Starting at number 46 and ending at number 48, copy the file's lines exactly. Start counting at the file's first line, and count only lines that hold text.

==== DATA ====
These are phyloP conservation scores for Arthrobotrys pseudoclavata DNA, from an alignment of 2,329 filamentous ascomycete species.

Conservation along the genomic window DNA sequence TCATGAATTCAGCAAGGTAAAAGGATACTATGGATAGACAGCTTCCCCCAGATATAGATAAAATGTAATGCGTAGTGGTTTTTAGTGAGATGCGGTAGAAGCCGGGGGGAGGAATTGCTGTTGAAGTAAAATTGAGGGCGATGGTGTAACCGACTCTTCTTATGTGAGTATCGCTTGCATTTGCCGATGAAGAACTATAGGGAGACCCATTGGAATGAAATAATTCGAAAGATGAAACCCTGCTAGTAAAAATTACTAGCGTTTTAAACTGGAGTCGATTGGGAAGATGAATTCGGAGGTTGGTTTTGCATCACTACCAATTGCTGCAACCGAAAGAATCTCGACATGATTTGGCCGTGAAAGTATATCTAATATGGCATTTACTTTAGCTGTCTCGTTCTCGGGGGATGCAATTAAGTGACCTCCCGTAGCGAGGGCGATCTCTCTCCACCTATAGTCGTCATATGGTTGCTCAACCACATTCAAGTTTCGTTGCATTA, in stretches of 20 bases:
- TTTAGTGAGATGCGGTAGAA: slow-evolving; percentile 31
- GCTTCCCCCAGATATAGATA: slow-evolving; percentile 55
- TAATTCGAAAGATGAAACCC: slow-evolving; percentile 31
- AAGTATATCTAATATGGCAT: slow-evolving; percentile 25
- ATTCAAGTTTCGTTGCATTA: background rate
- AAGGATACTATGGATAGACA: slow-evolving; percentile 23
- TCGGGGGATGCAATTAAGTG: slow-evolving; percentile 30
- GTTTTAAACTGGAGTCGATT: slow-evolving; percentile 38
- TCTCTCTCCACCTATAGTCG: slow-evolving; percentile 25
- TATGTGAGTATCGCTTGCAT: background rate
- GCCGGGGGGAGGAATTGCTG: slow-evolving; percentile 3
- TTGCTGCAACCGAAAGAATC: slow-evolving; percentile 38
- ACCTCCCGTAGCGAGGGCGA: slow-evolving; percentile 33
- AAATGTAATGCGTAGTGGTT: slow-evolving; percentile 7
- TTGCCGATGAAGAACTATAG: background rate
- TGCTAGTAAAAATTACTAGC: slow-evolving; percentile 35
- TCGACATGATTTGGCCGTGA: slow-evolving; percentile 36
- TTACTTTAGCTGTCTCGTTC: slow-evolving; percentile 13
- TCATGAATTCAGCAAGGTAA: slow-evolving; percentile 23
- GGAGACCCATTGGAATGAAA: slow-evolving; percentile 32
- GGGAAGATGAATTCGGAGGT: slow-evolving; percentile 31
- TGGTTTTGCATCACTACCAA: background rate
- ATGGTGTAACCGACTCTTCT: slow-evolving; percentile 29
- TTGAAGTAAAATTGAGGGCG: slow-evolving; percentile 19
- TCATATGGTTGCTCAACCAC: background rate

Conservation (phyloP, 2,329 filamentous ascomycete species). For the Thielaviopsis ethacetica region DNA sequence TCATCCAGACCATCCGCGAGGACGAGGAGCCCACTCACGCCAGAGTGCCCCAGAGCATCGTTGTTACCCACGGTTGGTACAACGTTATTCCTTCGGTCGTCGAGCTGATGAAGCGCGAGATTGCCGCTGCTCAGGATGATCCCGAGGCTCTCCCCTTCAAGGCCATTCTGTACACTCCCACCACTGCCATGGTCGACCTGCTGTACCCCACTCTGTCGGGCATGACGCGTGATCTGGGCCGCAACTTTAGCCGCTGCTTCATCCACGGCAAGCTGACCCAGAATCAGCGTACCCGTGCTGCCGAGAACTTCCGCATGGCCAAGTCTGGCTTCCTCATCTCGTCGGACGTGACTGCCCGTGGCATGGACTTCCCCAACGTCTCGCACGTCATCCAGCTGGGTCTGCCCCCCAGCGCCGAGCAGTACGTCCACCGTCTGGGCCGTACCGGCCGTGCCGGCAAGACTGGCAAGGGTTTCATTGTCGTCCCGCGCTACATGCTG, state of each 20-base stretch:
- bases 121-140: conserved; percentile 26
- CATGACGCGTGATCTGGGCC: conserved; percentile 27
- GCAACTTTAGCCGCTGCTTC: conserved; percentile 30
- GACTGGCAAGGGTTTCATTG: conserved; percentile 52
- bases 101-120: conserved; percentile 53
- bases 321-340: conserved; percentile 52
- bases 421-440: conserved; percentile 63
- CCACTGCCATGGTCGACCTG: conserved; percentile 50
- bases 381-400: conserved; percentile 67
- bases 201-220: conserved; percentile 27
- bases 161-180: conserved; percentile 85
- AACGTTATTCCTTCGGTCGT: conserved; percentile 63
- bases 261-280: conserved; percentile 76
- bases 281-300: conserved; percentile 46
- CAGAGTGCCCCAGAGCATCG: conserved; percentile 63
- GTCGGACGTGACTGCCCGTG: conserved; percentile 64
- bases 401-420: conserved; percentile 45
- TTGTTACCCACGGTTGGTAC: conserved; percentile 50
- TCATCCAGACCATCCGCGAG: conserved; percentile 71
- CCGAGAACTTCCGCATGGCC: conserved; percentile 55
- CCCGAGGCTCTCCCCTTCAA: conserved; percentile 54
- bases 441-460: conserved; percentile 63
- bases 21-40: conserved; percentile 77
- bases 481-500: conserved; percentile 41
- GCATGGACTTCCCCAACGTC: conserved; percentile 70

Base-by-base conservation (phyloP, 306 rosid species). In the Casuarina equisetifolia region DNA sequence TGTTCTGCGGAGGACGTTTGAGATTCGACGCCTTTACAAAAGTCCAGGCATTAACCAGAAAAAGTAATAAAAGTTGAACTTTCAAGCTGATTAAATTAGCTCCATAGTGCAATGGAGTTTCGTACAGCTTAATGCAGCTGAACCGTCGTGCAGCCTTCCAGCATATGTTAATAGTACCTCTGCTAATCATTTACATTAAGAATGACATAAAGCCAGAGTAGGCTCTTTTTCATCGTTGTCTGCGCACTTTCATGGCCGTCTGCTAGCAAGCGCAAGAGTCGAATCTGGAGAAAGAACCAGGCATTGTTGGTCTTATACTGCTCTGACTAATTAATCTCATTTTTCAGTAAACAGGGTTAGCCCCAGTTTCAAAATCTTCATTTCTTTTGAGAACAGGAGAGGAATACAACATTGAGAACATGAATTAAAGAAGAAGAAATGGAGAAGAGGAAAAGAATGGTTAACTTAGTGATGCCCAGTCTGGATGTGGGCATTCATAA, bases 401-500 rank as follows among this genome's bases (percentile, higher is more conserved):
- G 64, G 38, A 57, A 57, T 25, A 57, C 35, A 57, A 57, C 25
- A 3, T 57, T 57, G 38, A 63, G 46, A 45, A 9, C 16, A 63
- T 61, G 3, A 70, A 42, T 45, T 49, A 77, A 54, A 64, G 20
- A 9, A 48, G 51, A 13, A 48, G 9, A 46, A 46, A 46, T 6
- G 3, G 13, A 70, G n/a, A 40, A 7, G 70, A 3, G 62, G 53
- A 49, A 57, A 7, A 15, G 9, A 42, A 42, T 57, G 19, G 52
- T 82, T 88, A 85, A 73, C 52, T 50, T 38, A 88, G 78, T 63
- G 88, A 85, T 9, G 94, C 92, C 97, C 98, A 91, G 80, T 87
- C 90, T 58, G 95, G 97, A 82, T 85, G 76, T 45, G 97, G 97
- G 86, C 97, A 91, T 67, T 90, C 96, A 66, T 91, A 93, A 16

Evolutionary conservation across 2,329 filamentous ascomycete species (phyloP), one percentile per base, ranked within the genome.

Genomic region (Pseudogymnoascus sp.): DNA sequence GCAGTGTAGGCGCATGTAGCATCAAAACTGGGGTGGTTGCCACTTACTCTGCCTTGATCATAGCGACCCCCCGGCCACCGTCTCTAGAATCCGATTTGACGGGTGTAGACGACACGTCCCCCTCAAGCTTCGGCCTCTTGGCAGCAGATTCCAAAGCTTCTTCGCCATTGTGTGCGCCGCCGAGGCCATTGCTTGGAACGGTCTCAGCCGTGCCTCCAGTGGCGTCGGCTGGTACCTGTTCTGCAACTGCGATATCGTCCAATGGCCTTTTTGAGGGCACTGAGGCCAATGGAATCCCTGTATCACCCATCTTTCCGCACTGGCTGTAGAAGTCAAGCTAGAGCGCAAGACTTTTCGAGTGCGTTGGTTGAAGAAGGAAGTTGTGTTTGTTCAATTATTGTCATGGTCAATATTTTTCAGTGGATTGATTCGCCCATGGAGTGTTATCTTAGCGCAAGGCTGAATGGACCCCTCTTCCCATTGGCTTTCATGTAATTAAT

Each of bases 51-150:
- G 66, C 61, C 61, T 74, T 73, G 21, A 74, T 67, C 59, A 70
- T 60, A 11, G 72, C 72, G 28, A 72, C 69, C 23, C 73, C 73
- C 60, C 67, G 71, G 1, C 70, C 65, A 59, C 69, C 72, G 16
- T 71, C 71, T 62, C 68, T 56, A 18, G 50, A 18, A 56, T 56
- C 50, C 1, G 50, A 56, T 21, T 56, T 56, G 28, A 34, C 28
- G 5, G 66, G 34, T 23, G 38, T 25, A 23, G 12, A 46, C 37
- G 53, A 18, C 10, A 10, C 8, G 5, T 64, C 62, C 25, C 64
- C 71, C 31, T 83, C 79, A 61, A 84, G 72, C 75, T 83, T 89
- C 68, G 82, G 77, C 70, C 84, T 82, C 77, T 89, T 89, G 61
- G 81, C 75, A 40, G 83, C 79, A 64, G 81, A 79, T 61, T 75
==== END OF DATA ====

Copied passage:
- TTGTTACCCACGGTTGGTAC: conserved; percentile 50
- TCATCCAGACCATCCGCGAG: conserved; percentile 71
- CCGAGAACTTCCGCATGGCC: conserved; percentile 55